Why Saint Lu­cians Re­main Cyn­i­cal about Tourism

The Star (St. Lucia) - - LOCAL - By Keryn Nel­son

Saint Lu­cians ap­pear to have a real love-hate re­la­tion­ship with our tourism In­dus­try. No mat­ter how good their re­ports, some­thing about it just ruf­fles our feath­ers. Even I have tried to put my fin­ger on it, won­der­ing whether it is those an­noy­ing ex­pe­ri­ences at Re­duit Beach where I strug­gle to find space among, or far enough away from, wooden ca­banas and beach chairs des­ig­nated to only ho­tel guests, dot­ting the best spots on the beach. Or per­haps it is just that ev­ery pretty coast in Saint Lu­cia seems to share the fate of hav­ing a re­sort built on its shores. Ei­ther way, the fact that the best parts of our is­land get em­bel­lished for for­eign­ers' en­joy­ment, while lo­cals me­an­der through di­lap­i­dated roads and make do with re­sources all too mea­gre, is dis­heart­en­ing, to say the least. The re­al­ity is, how­ever, that re­ports of a thriv­ing tourism in­dus­try are among the few in­stances of ‘good news' we re­ceive reg­u­larly.

Take, for in­stance, three weeks ago when the Saint Lu­cia Tourism Au­thor­ity re­ported the fol­low­ing statis­tic: Saint Lu­cia is now the sec­ond fastest grow­ing tourism des­ti­na­tion in the Caribbean and has seen 9.2% growth in ar­rivals - cour­tesy of the Caribbean Tourism Or­ga­ni­za­tion. We should be proud, I guess. But as the in­for­ma­tion reached the pub­lic, many seemed more scep­ti­cal than ac­cept­ing. “Great self-serv­ing num­bers for the own­ers in the hos­pi­tal­ity sec­tor. That is all there is to all these num­bers,” one anony­mous com­menter on­line said. There are more than fifty re­sorts on-is­land, thus the ho­tel sec­tor alone al­lows for thou­sands of Saint Lu­cians to earn a liv­ing. Yet, so many of us grap­ple with the idea that we may still be get­ting the small­est piece of the pie. The ques­tion is, are we?

I spoke with a for­mer em­ployee of one of the most no­table ho­tels on is­land. Her time with the com­pany, where she be­gan as a wait­ress and worked her way up to be­com­ing a bar man­ager, spanned twenty-three years. On the ques­tion of whether dur­ing her time as a wait­ress and as a man­ager she per­son­ally ben­e­fit­ted dur­ing times of in­creased tourist ar­rivals, she re­sponded, “Yes, we had a ba­sic salary and we had a ser­vice charge. The ser­vice charge is the one that changes based on oc­cu­pancy. It fluc­tu­ates: if we don't have guests, it goes down; if we have guests, it stays up,” - her re­sponse shed­ding light on or­di­nary staffs' re­la­tion­ship with ris­ing and fall­ing ar­rival num­bers.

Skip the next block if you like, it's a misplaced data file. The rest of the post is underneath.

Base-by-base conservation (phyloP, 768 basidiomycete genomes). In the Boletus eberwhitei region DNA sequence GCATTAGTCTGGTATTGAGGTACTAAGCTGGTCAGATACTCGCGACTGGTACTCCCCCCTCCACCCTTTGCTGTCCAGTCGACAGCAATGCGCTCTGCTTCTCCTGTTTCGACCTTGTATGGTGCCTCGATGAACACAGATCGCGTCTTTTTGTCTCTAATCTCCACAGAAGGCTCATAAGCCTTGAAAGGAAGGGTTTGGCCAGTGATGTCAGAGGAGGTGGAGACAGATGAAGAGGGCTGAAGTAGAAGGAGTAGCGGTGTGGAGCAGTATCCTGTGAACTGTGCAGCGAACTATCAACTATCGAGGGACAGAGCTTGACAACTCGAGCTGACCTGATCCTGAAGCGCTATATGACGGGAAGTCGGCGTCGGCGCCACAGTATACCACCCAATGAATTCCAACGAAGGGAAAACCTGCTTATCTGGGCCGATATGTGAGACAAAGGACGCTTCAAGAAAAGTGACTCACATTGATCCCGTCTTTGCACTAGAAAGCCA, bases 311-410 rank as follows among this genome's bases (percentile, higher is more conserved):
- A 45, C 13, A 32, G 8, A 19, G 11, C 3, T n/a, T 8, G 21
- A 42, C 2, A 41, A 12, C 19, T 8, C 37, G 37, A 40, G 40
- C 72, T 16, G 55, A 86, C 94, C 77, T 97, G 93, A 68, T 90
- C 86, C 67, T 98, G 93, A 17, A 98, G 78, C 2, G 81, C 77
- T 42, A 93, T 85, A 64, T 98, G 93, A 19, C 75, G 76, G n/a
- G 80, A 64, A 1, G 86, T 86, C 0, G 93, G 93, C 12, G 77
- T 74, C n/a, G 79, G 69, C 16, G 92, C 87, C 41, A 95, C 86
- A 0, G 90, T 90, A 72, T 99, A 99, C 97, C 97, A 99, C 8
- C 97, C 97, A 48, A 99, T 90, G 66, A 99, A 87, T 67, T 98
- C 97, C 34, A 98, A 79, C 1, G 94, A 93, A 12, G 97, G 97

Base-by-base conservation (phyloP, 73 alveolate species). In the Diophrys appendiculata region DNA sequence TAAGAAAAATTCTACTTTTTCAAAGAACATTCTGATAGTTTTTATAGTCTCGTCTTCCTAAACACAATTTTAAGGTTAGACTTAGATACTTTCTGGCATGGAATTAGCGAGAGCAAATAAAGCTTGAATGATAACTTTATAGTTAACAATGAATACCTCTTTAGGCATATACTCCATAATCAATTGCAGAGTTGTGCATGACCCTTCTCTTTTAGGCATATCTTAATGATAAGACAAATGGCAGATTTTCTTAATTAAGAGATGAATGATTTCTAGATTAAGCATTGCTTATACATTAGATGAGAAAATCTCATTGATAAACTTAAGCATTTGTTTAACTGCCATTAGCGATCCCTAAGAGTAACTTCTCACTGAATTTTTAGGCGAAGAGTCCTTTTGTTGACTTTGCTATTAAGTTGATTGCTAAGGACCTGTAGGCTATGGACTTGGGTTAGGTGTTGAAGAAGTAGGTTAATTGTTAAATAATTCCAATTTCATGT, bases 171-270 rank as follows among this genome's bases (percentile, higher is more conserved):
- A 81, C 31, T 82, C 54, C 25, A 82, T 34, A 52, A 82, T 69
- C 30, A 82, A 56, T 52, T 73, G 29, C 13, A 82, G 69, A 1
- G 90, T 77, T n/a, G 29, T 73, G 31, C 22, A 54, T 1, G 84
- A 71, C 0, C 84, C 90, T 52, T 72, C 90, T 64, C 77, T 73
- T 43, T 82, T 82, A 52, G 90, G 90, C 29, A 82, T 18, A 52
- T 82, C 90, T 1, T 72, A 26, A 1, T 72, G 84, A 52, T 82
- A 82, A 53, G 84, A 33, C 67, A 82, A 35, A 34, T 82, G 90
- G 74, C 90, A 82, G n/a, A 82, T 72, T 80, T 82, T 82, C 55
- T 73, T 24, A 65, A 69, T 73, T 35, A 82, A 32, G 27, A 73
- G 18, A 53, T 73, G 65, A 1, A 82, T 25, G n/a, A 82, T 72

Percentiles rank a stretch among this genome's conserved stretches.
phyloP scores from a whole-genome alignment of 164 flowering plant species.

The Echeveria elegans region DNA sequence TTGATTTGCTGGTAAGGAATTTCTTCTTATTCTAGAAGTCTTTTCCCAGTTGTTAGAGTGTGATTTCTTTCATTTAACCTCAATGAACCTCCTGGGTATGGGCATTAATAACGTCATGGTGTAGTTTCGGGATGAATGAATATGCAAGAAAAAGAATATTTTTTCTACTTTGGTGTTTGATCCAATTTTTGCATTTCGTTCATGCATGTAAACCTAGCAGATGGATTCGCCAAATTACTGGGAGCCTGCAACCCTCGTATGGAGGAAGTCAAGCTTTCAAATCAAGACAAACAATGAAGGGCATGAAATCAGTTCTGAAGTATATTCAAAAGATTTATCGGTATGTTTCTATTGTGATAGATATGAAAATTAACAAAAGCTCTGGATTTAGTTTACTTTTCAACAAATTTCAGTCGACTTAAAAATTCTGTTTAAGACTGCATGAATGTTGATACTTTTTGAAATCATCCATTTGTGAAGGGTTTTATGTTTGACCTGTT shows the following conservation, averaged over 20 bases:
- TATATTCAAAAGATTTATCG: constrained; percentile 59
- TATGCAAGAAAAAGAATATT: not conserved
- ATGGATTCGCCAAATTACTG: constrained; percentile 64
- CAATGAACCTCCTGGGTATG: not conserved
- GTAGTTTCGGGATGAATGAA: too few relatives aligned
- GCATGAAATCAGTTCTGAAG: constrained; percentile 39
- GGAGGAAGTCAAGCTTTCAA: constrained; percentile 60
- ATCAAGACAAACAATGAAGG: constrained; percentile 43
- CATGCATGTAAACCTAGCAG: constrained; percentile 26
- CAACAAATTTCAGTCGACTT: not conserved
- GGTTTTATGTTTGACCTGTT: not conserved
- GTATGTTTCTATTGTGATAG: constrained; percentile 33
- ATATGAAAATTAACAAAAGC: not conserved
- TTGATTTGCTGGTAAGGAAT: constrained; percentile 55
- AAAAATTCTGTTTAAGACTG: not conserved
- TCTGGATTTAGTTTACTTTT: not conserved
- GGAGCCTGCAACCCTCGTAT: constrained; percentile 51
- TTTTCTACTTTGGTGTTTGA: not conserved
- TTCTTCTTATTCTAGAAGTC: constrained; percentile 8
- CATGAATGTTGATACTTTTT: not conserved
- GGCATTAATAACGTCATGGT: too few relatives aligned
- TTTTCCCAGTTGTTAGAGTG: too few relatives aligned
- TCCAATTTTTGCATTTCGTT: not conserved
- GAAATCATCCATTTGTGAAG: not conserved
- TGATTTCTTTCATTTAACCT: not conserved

In­ter­est­ingly, on ac­count of whether she en­joyed the liveli­hood her suc­cess in the in­dus­try al­lowed, she said, “Yes, be­cause they don't just em­ploy you, they also give you train­ing and ed­u­cate you. There was a train­ing man­ager who gave dif­fer­ent cour­ses; at the end of the cour­ses you also got cer­tifi­cates so, even if you left there, you can still show the cer­tifi­cates some­where else."

The down­side, in her opin­ion, was that she spent a lot of time away from her fam­ily as she worked late hours, hol­i­days and on Sun­days.

For some in­sight into the lives of lo­cals who op­er­ate out­side the ho­tel in­dus­try but still within the tourism sec­tor, I spoke to a boat cap­tain who has con­ducted ex­cur­sions for “around 30 years”. He in­formed me that most of his cus­tomers are, in fact, tourists. How­ever, when asked whether dur­ing peak sea­sons he wit­nesses a surge in cus­tomers, the an­swer was “No”, and that he is “not sure where they get that in­for­ma­tion”. I also asked whether he is sat­is­fied with the liveli­hood his job has earned him, to which he an­swered, “No, I can't wait to leave that job.” Per­haps this is an in­di­ca­tion of the lim­ited reach of the tourist dol­lar out­side the ho­tel sec­tor?

While the ma­jor­ity of our ex­cur­sions and best na­tional sites are owned and op­er­ated by lo­cals, many de­pend on links with ho­tels and vil­las to reach guests. Prom­i­nent re­sorts like San­dals, for in­stance, have tour desks through which guests book tours. How­ever, not ev­ery ho­tel guest will be in­ter­ested in ex­cur­sions. Most ho­tels also have in-house restau­rants, spas, wa­ter sports and en­ter­tain­ment – even less rea­son to leave a re­sort.

Can we imag­ine a tourism in­dus­try where the tourist dol­lar reaches far be­yond luxury ho­tels? Tourism Min­is­ter, Hon. Do­minic Fedee has re-in­tro­duced the “Vil­lage Tourism” ini­tia­tive. With plans of pro­vid­ing mar­ket­ing guid­ance and train­ing to lo­cal Bed & Break­fast Inns and small site at­trac­tions own­ers, the claimed aim is to have more lo­cals ben­e­fit from tourism.

Would it not be great to see an evenly di­vided tourism mar­ket where lo­cally owned busi­nesses thrive? Sadly, it is hard to imag­ine, sim­ply be­cause of the scope and re­sources al­ready ac­quired by re­gional pow­er­houses like San­dals and in­ter­na­tion­ally famed Jade Moun­tain. Un­til it ac­tu­ally hap­pens though, many will likely con­tinue spew­ing the nar­ra­tive that Saint Lu­cians are re­ceiv­ing the shorter end of the stick.

Do Saint Lu­cians re­ally ben­e­fit from in­creased tourist ar­rivals?

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